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Extraordinary slow degradation of dissolved organic carbon (DOC) in a cold marginal sea.

Kim TH, Kim G, Lee SA, Dittmar T - Sci Rep (2015)

Bottom Line: In general, DOC introduced into the deep ocean undergoes a significant degradation over a centennial time scale (i.e., ~50 μM to ~34 μM in the North Atlantic and Mediterranean Sea).The degradation rate in this sea is estimated to be 0.04 μmol C kg(-1) yr(-1), which is 2-3 times lower than that in the North Atlantic and Mediterranean Sea.Since the source of DOC in the deep EJS is found to be of marine origin on the basis of δ(13)C-DOC signatures, this slow degradation rate seems to be due to low temperature (<1 °C) in the entire deep water column.

View Article: PubMed Central - PubMed

Affiliation: School of Earth and Environmental Sciences/RIO, Seoul National University, Seoul, 151-747, Republic of Korea.

ABSTRACT
Dissolved organic carbon (DOC) is the largest organic carbon reservoir in the ocean, and the amount of carbon in this reservoir rivals that in atmospheric CO2. In general, DOC introduced into the deep ocean undergoes a significant degradation over a centennial time scale (i.e., ~50 μM to ~34 μM in the North Atlantic and Mediterranean Sea). However, we here show that high concentrations of DOC (58 ± 4 μM) are maintained almost constantly over 100 years in the entire deep East/Japan Sea (EJS). The degradation rate in this sea is estimated to be 0.04 μmol C kg(-1) yr(-1), which is 2-3 times lower than that in the North Atlantic and Mediterranean Sea. Since the source of DOC in the deep EJS is found to be of marine origin on the basis of δ(13)C-DOC signatures, this slow degradation rate seems to be due to low temperature (<1 °C) in the entire deep water column. This observational result suggests that the storage capacity of DOC in the world ocean is very sensitive to global warming and slowdown of global deep-water overturning.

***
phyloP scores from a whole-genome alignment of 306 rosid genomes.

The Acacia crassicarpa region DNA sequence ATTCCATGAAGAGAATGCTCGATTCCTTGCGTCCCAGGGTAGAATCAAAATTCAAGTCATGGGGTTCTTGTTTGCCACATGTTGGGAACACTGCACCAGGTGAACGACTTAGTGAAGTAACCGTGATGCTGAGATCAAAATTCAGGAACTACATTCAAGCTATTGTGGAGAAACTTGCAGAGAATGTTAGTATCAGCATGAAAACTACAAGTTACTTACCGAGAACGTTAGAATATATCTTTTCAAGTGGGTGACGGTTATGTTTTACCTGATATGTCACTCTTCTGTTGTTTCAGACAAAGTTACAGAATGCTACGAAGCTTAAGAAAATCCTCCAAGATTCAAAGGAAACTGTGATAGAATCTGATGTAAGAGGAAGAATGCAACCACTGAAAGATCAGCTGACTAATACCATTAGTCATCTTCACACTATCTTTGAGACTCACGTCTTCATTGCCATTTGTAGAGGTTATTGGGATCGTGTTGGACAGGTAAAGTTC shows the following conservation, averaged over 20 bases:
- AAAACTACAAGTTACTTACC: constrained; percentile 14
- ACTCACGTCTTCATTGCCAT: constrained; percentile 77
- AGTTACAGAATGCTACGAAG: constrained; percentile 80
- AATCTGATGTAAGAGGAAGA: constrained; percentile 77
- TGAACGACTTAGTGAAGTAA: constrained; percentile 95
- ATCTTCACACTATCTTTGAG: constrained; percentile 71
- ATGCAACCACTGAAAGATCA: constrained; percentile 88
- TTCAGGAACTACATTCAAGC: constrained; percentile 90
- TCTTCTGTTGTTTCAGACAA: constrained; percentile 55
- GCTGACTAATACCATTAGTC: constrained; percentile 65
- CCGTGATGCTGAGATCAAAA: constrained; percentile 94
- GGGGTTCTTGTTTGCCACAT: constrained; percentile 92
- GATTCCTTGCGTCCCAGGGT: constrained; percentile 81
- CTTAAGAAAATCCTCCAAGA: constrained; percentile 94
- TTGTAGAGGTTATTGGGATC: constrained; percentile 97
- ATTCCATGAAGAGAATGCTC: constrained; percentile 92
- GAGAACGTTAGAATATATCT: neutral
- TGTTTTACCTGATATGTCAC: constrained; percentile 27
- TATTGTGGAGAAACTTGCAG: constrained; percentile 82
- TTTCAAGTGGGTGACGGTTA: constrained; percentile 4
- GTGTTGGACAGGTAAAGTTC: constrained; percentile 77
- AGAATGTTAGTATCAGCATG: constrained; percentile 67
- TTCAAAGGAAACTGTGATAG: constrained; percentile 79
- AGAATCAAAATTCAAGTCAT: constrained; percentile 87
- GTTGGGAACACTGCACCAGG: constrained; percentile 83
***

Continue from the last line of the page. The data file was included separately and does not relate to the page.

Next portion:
No MeSH data available.


Transectional contours of dissolved organic carbon (DOC) and apparent oxygen utilization (AOU) in the East/Japan Sea.Distributions of DOC and AOU in the East/Japan Sea during May 8 to 22, 2007 and May 28 to June 2, 2007. Red lines indicate distributions of DOC reported by Kim and Kim (ref. 23).
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f3: Transectional contours of dissolved organic carbon (DOC) and apparent oxygen utilization (AOU) in the East/Japan Sea.Distributions of DOC and AOU in the East/Japan Sea during May 8 to 22, 2007 and May 28 to June 2, 2007. Red lines indicate distributions of DOC reported by Kim and Kim (ref. 23).

Mentions: The concentrations of DOC in the deep layer of the EJS in May 2007 decreased slightly from the north (59 ± 3 μM) to the south (55 ± 2 μM) along the deep-sea current flows, which was associated with biological degradation reflected in apparent oxygen utilization (AOU) (Fig. 3). Considering the fact that these DOC profiles include the entire East Sea through several cruises, including the southwestern EJS stations23, over the last 10 years, the DOC concentrations in the deep EJS were remarkably stable, and neither systematic nor significant differences were observed among the stations.